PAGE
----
The objective was to assess the effect of continuous positive airway pressure (CPAP) on symptoms of anxiety and depression in patients with obstructive sleep apnea (OSA). We hypothesized a decrease in symptoms at follow-up, but that improvement relied on CPAP adherence.
The sample comprised 468 patients (mean age 55.5 years (SD = 12.0), 72% men) with OSA who received CPAP at a Norwegian hospital. OSA was diagnosed according to standard respiratory polygraphy. Mean baseline respiratory event index (REI) was 28.4 (SD = 20.6). Symptoms of anxiety and depression were assessed prior to CPAP treatment and at follow-up after a median of 20 weeks, range 6-52 weeks, with the Hospital Anxiety and Depression Scale (HADS). Patients were classified as CPAP adherent (≥ 4 h per night) or non-adherent (< 4 h per night).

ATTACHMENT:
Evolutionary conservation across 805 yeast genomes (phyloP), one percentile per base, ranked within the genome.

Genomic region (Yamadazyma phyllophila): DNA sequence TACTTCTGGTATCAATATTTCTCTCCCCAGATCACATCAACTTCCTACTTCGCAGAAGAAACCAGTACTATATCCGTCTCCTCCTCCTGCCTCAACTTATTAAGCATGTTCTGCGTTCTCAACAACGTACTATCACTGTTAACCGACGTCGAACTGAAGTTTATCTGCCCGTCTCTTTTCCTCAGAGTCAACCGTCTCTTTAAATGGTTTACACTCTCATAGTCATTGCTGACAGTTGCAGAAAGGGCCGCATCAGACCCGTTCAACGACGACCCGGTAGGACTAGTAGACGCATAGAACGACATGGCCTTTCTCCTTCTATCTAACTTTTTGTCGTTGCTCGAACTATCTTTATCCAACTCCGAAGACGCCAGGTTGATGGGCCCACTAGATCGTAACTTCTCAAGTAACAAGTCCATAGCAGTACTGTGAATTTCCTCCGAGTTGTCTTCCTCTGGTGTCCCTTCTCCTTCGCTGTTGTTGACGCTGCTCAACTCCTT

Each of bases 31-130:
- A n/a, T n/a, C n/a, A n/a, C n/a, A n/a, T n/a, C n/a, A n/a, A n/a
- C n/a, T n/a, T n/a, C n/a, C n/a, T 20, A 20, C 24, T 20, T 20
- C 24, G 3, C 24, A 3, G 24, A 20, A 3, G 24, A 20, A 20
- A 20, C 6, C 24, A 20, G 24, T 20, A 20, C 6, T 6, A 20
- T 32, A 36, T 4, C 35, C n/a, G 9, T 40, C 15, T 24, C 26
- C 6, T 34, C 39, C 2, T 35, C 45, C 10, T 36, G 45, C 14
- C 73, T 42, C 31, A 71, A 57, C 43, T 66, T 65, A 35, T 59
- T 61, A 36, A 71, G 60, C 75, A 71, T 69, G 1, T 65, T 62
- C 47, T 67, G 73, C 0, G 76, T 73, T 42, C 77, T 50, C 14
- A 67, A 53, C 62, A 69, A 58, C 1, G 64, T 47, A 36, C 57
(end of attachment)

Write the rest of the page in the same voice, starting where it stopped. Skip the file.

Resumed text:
There was a significant decrease in anxiety scores from baseline (mean = 5.16, SD = 3.94) to follow-up (mean = 4.76, SD = 3.81), p < 0.001. Similarly, depression scores decreased from baseline (mean = 4.31, SD = 3.66) to follow-up (mean = 3.89, SD = 3.69), p < 0.001. Cohen's d (0.19 and 0.18, respectively) indicated small effect sizes. The reduction in anxiety scores did not depend on CPAP adherence (no interaction effect F(1, 466) = 0.422, p = 0.516), whereas the reduction in depression scores were seen only in the CPAP adherent group (interaction effect F(1, 466) = 7.738, p = 0.006).
We found a decrease in symptoms of anxiety and depression from baseline to follow-up of CPAP treatment. The improvement in symptoms of depression was depending on CPAP adherence. This underlines the importance of adherence for optimal effect of CPAP treatment.